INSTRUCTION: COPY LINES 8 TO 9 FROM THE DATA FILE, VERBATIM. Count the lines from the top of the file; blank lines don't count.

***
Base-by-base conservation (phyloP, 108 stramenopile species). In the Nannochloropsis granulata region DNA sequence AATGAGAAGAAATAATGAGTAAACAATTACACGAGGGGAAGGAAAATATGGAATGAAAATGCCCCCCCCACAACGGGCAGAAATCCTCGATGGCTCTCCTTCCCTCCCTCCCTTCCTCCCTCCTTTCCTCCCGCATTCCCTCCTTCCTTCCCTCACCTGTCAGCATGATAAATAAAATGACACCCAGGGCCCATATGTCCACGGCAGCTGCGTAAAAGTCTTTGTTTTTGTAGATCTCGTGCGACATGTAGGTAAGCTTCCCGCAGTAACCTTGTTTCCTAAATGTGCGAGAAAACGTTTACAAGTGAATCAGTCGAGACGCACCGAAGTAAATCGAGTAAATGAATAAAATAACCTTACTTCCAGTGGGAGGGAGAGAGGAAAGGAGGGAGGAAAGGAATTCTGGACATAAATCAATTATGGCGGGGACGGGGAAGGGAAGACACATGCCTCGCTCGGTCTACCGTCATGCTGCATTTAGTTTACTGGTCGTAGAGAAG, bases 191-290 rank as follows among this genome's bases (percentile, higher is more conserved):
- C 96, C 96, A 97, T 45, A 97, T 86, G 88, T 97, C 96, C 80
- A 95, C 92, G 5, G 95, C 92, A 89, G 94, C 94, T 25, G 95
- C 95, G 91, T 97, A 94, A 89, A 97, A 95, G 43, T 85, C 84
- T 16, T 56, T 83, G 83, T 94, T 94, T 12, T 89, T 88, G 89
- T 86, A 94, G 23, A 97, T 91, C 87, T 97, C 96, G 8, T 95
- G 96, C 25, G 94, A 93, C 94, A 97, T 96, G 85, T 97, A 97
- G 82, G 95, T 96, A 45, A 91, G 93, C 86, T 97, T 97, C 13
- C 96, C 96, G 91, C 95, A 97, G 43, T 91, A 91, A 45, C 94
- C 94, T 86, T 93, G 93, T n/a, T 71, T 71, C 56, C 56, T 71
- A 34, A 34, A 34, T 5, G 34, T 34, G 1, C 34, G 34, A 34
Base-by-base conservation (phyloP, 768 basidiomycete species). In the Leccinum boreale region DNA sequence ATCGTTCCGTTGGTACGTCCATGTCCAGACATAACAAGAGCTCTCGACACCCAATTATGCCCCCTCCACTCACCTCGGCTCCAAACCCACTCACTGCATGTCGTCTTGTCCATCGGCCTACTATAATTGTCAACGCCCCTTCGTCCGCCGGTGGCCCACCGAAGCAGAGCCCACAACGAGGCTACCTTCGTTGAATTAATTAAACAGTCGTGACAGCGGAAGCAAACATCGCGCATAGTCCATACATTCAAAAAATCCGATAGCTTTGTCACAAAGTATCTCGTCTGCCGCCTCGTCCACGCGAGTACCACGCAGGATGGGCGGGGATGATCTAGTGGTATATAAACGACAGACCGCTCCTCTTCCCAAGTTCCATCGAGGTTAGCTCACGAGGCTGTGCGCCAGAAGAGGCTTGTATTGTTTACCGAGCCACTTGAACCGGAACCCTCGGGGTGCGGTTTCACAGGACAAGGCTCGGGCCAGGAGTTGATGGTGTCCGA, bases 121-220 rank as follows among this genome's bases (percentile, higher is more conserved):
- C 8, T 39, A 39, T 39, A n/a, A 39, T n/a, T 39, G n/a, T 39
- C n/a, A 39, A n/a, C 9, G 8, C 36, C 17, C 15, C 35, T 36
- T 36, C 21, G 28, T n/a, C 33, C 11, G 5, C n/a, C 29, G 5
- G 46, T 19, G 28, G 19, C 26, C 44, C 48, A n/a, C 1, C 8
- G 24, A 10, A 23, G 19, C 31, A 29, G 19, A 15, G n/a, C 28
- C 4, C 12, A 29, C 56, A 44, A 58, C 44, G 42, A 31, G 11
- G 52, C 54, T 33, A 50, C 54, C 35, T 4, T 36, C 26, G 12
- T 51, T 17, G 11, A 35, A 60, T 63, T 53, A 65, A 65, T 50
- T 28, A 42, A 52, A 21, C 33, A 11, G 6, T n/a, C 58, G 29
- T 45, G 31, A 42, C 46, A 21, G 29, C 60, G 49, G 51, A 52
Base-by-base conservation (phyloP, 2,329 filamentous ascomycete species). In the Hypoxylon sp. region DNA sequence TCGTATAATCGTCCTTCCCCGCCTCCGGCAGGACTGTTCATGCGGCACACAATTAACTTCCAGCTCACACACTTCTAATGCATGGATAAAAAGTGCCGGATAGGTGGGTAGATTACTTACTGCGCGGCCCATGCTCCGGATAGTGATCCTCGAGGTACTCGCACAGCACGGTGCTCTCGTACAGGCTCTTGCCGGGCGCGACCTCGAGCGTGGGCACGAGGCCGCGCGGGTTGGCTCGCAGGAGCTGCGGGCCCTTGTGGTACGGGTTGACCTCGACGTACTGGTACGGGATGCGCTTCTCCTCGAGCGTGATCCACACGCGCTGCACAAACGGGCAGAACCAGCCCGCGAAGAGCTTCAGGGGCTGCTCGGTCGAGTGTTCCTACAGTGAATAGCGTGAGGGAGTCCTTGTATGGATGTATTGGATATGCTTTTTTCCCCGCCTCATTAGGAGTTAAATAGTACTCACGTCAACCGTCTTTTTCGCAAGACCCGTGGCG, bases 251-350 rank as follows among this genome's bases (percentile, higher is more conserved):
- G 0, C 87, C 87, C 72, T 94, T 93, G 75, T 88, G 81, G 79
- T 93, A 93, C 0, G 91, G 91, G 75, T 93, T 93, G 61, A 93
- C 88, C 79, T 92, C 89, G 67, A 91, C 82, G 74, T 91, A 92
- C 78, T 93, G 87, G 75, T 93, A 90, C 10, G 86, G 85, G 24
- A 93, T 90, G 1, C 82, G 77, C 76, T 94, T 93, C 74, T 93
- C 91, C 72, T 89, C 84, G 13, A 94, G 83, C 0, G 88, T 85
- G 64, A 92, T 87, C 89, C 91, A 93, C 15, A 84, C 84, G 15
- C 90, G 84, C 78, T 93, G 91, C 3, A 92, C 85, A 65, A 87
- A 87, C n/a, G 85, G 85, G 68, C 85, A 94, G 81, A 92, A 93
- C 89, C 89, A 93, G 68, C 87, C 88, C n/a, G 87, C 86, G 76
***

- G 82, G 95, T 96, A 45, A 91, G 93, C 86, T 97, T 97, C 13
- C 96, C 96, G 91, C 95, A 97, G 43, T 91, A 91, A 45, C 94